4

The path factor Right Effort in the noble eight-fold path contains 4 steps which are;

  1. Prevent the unwholesome that has not yet arisen in oneself.
  2. Let go of the unwholesome that has arisen in oneself.
  3. Bring up the wholesome that has not yet arisen in oneself.
  4. Maintain the wholesome that has arisen in oneself.

I understand 1, 3 and 4 but have trouble understanding no 2 - "Let go of unwholesome that has arisen in oneself".

Is that done by using the noting-technique and then observing and noting the phenomena until it disappears?

Or is it that when e.g. anger has arisen and other techniques dont work then one uses Metta meditation as an anti-dote?

Thank you for your time.

Lanka

  • 1
    'Let go' is probably a bad translation. 'Abandon' might be better, or even 'remove'. It's from a root meaning 'in regards to becoming devoid of'. – yuttadhammo Apr 24 '15 at 14:52
  • Thank you for adding substance to that Bhante! Makes it easier to comprehend it. I had trouble understanding it to begin with because i thought that when actively trying to do away with the unwholesome arisen phenomena, one was instead creating/showing aversion towards the unwholesome phenomena. – Lanka Apr 25 '15 at 10:12
2

There're different antidotes to the different unwholesome states that arise. Ven. Bodhi in his "The Noble Eightfold Path"'s Chapter 5 wrote:

For desire a remedy of general application is the meditation on impermanence, which knocks away the underlying prop of clinging, the implicit assumption that the objects clung to are stable and durable. For desire in the specific form of sensual lust the most potent antidote is the contemplation of the unattractive nature of the body, to be dealt with at greater length in the next chapter. Ill will meets its proper remedy in the meditation on loving-kindness (metta), which banishes all traces of hatred and anger through the methodical radiation of the altruistic wish that all beings be well and happy. The dispelling of dullness and drowsiness calls for a special effort to arouse energy, for which several methods are suggested: the visualization of a brilliant ball of light, getting up and doing a period of brisk walking meditation, reflection on death, or simply making a firm determination to continue striving. Restlessness and worry are most effectively countered by turning the mind to a simple object that tends to calm it down; the method usually recommended is mindfulness of breathing, attention to the in-and-out flow of the breath. In the case of doubt the special remedy is investigation: to make inquiries, ask questions, and study the teachings until the obscure points become clear.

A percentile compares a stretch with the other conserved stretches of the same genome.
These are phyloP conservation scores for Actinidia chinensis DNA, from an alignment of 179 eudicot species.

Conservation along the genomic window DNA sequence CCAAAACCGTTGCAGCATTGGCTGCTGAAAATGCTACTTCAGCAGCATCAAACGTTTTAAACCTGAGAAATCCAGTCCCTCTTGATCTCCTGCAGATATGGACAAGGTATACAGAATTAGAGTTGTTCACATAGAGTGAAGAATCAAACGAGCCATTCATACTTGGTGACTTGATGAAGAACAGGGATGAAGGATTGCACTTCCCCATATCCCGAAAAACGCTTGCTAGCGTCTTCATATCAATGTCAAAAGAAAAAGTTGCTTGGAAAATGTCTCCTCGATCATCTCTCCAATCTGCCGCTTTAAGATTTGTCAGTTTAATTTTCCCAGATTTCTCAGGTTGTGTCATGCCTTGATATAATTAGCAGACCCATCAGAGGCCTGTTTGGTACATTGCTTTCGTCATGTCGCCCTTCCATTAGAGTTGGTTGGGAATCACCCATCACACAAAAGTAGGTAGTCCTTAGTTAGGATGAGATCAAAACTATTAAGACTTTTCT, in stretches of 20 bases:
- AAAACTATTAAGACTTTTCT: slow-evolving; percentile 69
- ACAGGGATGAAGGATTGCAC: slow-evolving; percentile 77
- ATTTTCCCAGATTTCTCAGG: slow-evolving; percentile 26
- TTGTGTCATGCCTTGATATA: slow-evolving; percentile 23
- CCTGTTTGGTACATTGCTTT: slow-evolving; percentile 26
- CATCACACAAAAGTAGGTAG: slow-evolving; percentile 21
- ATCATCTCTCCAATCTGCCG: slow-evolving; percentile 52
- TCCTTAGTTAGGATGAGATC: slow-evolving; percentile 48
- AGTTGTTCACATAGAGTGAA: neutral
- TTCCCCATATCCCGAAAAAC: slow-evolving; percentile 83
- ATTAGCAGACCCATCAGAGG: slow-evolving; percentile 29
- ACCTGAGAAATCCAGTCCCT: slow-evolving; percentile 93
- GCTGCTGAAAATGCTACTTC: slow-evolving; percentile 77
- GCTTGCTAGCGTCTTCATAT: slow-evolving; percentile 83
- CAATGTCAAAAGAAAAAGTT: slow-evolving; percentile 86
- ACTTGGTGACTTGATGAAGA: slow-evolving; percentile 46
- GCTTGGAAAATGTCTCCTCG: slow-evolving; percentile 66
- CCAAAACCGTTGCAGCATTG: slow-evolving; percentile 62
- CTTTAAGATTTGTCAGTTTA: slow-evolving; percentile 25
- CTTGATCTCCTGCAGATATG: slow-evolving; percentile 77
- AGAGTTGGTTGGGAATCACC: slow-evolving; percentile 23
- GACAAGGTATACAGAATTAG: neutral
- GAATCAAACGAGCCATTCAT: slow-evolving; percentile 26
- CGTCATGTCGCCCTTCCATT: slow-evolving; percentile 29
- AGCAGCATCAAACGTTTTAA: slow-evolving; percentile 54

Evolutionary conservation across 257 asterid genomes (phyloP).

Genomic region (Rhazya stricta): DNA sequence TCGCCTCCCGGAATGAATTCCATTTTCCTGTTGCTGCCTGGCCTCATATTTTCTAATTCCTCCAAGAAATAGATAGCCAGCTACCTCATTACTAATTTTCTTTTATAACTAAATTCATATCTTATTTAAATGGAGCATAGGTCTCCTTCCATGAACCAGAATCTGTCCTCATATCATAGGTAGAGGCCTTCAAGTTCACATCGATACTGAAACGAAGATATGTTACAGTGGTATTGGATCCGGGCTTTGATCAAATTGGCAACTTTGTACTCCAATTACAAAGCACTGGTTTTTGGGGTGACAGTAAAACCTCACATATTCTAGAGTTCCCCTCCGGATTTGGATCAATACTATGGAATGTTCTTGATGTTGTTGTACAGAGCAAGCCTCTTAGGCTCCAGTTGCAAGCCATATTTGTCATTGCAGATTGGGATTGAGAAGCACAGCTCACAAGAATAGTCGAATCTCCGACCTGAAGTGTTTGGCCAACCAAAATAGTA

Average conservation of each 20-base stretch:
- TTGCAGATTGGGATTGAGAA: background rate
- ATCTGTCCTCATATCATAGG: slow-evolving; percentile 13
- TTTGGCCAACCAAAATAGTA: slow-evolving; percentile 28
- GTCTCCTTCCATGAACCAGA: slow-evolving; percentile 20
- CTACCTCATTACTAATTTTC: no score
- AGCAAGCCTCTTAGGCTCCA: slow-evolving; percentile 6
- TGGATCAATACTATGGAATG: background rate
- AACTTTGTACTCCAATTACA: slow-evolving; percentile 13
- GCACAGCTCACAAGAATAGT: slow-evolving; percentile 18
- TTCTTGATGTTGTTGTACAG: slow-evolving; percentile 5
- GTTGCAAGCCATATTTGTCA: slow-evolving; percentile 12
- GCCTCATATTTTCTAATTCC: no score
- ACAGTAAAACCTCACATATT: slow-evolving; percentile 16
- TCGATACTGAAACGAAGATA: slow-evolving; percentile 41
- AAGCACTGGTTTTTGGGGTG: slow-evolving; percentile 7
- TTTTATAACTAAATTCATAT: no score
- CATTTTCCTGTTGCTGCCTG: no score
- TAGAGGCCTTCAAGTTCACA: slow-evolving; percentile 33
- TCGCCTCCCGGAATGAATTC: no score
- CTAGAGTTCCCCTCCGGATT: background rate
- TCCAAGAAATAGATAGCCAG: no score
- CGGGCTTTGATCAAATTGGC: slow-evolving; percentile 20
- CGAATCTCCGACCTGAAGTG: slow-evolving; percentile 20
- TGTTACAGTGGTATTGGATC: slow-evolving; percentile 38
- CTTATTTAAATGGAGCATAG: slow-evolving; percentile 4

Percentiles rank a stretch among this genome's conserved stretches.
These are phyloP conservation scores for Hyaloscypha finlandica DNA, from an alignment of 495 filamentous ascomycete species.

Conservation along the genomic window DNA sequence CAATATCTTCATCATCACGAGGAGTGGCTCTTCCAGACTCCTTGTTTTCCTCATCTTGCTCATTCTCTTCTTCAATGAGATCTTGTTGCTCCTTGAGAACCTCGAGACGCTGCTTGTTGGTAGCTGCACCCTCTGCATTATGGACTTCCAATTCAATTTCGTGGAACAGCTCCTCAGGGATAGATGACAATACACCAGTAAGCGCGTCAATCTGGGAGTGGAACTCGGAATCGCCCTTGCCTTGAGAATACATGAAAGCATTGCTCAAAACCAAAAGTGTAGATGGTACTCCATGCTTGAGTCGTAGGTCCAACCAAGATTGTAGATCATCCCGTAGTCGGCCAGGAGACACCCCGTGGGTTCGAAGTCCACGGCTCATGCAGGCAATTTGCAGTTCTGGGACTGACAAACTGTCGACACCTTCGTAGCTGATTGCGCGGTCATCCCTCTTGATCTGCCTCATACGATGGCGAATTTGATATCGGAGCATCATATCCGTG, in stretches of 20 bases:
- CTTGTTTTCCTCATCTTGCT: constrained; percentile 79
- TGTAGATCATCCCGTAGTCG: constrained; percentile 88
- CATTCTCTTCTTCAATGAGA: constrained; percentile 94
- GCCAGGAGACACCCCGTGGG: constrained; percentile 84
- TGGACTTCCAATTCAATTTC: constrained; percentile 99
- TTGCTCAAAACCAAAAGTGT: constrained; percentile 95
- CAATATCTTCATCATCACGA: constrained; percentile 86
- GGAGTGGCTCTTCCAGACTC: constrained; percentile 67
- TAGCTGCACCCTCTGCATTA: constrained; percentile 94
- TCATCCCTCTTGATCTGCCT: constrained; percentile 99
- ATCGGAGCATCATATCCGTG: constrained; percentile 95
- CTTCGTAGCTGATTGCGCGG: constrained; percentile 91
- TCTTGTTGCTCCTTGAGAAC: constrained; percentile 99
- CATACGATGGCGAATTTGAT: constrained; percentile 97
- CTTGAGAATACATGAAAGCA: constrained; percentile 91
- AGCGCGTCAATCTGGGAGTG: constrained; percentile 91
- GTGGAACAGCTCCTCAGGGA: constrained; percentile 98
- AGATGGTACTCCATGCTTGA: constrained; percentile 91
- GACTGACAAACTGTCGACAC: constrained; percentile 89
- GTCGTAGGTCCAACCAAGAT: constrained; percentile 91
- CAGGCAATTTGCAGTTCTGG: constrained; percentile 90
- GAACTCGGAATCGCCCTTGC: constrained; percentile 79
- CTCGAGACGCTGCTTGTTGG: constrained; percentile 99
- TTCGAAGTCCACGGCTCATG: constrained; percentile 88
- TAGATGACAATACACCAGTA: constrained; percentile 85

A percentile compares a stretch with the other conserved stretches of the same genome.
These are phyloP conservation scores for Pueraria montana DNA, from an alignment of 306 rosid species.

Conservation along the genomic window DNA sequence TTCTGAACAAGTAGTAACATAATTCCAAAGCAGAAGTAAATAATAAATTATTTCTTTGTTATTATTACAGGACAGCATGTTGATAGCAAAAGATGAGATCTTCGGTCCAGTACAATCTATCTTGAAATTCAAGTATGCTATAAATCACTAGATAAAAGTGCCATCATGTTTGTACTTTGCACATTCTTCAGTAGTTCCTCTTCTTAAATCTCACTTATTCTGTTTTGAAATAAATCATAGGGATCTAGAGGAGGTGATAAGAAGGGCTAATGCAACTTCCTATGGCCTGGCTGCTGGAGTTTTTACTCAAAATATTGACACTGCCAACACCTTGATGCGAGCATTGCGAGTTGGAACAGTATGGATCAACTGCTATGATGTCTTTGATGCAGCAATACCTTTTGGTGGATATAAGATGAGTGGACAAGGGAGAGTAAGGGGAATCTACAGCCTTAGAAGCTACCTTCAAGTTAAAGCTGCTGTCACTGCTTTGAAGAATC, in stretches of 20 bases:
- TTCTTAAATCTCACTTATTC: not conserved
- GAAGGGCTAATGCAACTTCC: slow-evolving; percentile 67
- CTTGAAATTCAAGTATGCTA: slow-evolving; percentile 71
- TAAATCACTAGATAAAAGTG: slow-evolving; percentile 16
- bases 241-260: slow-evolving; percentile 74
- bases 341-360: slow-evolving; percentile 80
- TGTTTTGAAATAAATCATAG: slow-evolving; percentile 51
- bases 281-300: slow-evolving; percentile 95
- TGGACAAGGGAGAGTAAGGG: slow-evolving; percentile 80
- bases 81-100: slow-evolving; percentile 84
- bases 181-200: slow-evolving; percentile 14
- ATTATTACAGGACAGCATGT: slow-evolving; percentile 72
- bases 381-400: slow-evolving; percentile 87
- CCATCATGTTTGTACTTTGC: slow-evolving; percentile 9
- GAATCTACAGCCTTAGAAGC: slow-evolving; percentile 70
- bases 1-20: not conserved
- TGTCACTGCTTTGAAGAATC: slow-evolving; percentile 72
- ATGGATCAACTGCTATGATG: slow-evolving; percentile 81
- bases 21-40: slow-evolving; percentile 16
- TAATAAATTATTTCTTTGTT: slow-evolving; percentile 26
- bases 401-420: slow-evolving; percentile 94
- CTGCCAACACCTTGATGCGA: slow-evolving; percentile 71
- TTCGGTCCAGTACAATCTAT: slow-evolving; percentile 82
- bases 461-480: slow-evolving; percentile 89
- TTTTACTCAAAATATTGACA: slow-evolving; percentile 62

• Thanks a lot Santa for your answer. I actually have this book but didnt get to the part of Right Effort yet. – Lanka Apr 25 '15 at 10:04
1

Abandoning is through:

  • application of antidotes to common polarity of perception [Girimanada, 10 perceptions]
  • abandoning the by being mindful and equanimous towards sensation thus not craving and clinging knowing the impermanence of the sensation, thus not adding fuel to the conditioning process ("normal" Sattipatana method as generally taught)
  • actively calming the fabrications (calming the breath and bodily functions, anchoring wondering the mind, etc.) while being mindful and equanimous to sensation. Here there is actively calming (fire fighting) than passively observing. (Anapana method)
  • Eradicating the defilements, influxes, 3 poisons, 10 fetters, etc. see [Sabbasava Sutta]

Also see: The Discourse on the (Four) Exertions

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